What is Rioja? Certainly, a famous name but, despite its popularity, some are clearly confused about it. In fact, I’ve been asked the same question twice in just the last few weeks – and both times, a wrong answer was suggested to me.
So, let me put the record straight: Rioja is not a grape variety. Nor is it a brand name (although some would argue that, given its familiarity, it’s close to becoming one). It’s actually a legally defined wine region in northern Spain stretching out on both banks of the River Ebro famous mainly for red wines (although some rosé and white is also made). The main grape for the reds is Tempranillo although, in many of the wines, some Garnacha (also known as Grenache) and other minor local varieties are blended in.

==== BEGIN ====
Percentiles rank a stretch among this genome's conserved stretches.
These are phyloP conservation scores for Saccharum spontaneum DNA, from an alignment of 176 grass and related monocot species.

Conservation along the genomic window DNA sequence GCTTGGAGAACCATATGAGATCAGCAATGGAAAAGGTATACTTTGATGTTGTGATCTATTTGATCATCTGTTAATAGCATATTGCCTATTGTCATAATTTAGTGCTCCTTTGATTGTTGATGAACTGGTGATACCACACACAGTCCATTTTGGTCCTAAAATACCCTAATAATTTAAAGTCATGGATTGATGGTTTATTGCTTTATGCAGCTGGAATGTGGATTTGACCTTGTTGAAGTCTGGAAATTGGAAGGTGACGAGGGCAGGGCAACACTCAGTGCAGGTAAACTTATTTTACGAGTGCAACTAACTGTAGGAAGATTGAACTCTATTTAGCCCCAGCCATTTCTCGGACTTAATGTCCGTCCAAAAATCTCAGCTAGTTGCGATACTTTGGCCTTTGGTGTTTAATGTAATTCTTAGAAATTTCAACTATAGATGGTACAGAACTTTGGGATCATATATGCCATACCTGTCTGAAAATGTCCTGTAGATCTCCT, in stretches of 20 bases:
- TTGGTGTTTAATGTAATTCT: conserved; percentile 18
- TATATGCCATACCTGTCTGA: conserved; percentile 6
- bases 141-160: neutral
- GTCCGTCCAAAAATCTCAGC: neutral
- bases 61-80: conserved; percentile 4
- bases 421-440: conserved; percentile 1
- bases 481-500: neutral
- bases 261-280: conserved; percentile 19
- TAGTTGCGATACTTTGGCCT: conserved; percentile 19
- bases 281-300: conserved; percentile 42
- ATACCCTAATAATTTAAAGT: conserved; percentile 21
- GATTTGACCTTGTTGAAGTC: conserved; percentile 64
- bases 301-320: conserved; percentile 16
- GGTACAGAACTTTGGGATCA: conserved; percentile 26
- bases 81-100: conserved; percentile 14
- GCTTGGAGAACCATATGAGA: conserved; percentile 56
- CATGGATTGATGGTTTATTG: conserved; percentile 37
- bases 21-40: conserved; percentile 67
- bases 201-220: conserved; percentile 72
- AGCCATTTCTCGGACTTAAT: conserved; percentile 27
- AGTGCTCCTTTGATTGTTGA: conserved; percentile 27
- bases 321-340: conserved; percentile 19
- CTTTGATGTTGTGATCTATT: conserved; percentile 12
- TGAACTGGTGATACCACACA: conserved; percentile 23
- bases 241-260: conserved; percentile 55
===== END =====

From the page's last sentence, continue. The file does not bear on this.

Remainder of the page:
The one thing both questioners knew (or thought they knew) about Rioja is that it’s quite oaky. Well, yes, it can be – but it isn’t always. Look at the label. If you see ‘Gran Reserva’, it will certainly have a distinct oak flavour, having spent at least 2 years in barrel. The word ‘Reserva’ alone (without the ‘Gran’) or bottles labelled ‘Crianza’ will only have had half that time in barrel and so will have more emphasis on the fruit, less on the oak. And, if none of these words appear, the wine may never have seen oak at all – or just briefly.
A perfect example of a wine with just a subtle hint of nutty oak is Arienzo de Marques de Riscal Crianza (Great Western Wine, £10.95). Nicely mellow, with delicious, vibrant red fruits, this is really well-balanced and harmonious. Easy drinking either on its own or, even better, with some lamb or a hard cheese.
If you’re still confused about Rioja, try this bottle as a most enjoyable lesson 1! And, even if you’re not, it’s well worth tasting anyway!